So you're driving around in rural Alberta and it's not the Alberta you know with mountains and foothills it's just flat prairie far as the eye can see, maybe the odd hoodoo here and there and they definitely are odd. And then there's a town, no leadup, no sign, just town. Not much of a town, for sure, but still a town. The bank is in an atco trailer sharing space with the local realtor. There's a gas station. They have a surprisingly nice playground though, and you're not really sure if that's a nice thing to say about it or kind of mean since it's the only nice thing you can think of to say about it.
But of course you're not just driving around randomly- you have somewhere to be. The house is in a nice enough neighbourhood, big old trees and well-manicured lawns, the picture of smalltown Alberta, could be 1960 for all you know. Hell, there's even some sort of 1960s rocketshiplooking extendovan on the street. Is that a barbecue you can see in its window? There's always some weird thing in the driveway when you come here Steve says.
There's old cars, too, hot rods in various states of repair, and toolboxes and a stack of cartons of protein shakes in the driveway. In fact, the last time you were here a year or so ago, there was a stack of protein shakes, right there . . . that's not the same stack is it? Steve deftly avoids the elderly mother of the owner who is outside gardening but you stop and talk and she tells you the same story she told you last year about how great it is that this house was built using lumber from old government buildings that were demolished to make newer government buildings. From the outside the house is maybe a little more ornate than you would expect in Alberta, a little more fortressy-looking, but otherwise doesn't really seem like it was cobbled together from spare parts. It's only when you go inside that you see it. That you're not really in a normal house.
Your eye isn't really drawn to any particular thing at first, since there's so much to absorb. Over there is a pair of outboard engines, and here's an old red wagon, and some antique bicycles and guitars and a display case with oldtimey telephones and gaslamps and whatnot inside, but then you see to your left that this floor is actually only there to provide a catwalk so that you can look down on the basement where two whole cars are being worked on or built or something in what amounts to a Victorian-style library with bookshelves two storeys high, complete with a grizzly skull next to a hippie love sign and some Reader's Digest books and a knight's helmet and a faux Egyptian bust. Of course, most Victorian libraries didn't have an entire wall devoted to a mural of Camelot or somesuch at sunset, looking out over the ocean. And there's the cars. Two of them.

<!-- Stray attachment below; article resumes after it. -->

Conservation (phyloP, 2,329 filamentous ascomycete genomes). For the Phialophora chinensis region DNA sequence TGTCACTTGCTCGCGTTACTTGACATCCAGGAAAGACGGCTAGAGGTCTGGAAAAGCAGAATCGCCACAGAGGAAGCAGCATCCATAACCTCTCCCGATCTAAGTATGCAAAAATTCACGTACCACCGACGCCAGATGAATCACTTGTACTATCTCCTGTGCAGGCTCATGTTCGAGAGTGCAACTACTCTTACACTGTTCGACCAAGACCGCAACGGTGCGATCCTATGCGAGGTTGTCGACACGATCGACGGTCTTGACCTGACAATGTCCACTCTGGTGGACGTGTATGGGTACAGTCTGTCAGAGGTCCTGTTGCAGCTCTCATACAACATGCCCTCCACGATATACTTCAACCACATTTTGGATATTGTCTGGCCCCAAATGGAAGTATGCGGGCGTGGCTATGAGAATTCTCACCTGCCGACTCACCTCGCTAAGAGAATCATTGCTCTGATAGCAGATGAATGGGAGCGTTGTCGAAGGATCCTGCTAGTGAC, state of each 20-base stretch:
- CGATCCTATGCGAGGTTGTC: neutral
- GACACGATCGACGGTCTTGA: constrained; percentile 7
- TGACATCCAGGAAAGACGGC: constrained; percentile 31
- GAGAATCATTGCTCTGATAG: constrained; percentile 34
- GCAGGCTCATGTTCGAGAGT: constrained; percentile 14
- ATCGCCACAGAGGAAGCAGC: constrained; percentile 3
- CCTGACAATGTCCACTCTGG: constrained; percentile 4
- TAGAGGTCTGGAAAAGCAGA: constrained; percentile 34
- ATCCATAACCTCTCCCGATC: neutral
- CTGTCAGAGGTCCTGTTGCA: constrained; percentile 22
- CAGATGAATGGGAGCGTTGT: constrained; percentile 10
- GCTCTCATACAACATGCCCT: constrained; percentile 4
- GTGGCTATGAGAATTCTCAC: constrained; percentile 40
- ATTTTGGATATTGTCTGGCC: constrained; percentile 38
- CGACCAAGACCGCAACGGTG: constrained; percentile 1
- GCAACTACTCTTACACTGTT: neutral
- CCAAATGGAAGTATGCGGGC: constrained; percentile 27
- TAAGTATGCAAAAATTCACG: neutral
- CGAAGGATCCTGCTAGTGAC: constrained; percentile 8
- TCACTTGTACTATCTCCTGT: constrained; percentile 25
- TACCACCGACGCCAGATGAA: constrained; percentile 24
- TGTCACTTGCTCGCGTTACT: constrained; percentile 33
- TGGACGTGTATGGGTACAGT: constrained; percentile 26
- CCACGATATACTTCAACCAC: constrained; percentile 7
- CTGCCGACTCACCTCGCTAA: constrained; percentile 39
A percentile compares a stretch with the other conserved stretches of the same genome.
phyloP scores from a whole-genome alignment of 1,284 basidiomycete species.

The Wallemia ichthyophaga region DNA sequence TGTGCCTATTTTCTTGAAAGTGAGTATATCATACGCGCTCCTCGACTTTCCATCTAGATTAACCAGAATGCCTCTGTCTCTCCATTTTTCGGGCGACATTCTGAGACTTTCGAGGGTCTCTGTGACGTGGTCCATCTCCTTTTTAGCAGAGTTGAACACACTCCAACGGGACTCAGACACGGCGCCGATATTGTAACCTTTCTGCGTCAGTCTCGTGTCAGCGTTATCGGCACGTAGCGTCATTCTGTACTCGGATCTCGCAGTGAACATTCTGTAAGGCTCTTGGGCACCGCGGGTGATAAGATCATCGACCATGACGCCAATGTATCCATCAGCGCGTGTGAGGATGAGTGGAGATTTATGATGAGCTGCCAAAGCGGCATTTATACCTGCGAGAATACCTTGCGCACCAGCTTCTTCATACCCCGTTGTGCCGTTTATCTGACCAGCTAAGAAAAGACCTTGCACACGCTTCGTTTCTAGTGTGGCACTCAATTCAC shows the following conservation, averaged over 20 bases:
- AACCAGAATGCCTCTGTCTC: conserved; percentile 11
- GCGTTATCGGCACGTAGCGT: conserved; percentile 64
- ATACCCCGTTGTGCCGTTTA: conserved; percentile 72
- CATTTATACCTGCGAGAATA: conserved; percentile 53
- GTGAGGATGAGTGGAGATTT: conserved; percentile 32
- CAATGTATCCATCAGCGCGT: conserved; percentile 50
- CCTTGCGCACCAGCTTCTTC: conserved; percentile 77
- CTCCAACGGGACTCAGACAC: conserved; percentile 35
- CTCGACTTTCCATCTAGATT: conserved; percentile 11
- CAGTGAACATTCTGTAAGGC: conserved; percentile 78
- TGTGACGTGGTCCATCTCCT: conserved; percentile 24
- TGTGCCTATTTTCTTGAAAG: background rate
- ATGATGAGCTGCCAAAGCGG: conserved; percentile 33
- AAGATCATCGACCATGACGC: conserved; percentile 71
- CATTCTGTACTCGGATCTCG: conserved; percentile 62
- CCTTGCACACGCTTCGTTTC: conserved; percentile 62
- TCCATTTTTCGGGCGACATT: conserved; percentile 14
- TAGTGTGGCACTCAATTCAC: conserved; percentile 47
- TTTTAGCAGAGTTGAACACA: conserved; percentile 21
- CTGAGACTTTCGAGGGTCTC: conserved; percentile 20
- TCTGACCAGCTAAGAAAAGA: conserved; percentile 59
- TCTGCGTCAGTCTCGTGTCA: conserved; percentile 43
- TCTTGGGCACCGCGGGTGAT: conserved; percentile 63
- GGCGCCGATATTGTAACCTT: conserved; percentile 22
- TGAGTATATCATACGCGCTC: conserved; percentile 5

But whatever, you're not here for that. Instead you climb the spiral staircase which has what one can only hope are structural support beams painted up to look like spruce trees. How do you like my spiral staircase the owner asks you. Yeah, it's . . . fancy you say. Yup, they're way safer than normal staircases he says. Because you know, if you fall, you won't go all the way down. You nod thoughtfully, but refrain from saying what you are thinking, which is that most normal staircases have railings and not just open spaces between the steps. And is that landing for the attic just free-floating plywood? Upstairs is why you're there, and you do what you came to do.
There's dust and there's bugs and there's the debris and detritus that you knew would be there. It doesn't matter. The owner, having displayed a certain tendency towards packratishness, is easily persuaded to keep much of the stuff. Most of the rest goes in the garbage, including piles of old expired medication. I can give you the number of the agency that disposes of expired meds the owner says. Sure you say, and when he turns around you toss it in the garbage. It's going to the dump where it won't be a danger to junkies looking to get high so who cares.
When you're done you try to make a clean getaway but the owner comes and says there's more stuff in the attic, and he leads us further up the spiral staircase. Someone lives up there, you discover. A mouldering mattress with sheets that haven't been changed in way way too long, and a plasma tv and a dr phil book on the nightstand about reclaiming your relationships. It's stifling hot and you instantly want nothing more than to leave. This guy's lived here two years now with no heat, can't talk him into moving downstairs the owner says. And he pushes aside the tarp wall and leads us past piles and piles of lumber under a roof made of that greenhouse stuff they used to use, kind of translucent plastic or whatever. How has this place not burned down you wonder. Anyways there's a bit more to do so you do it and get out of there.
And if you're still with me after all that, you might be wondering what the hell I'm talking about, what is this house. This house. It defies description. All I can say is it's the saddest place in the world.
Posted 7th August 2012
- Nathan Waddell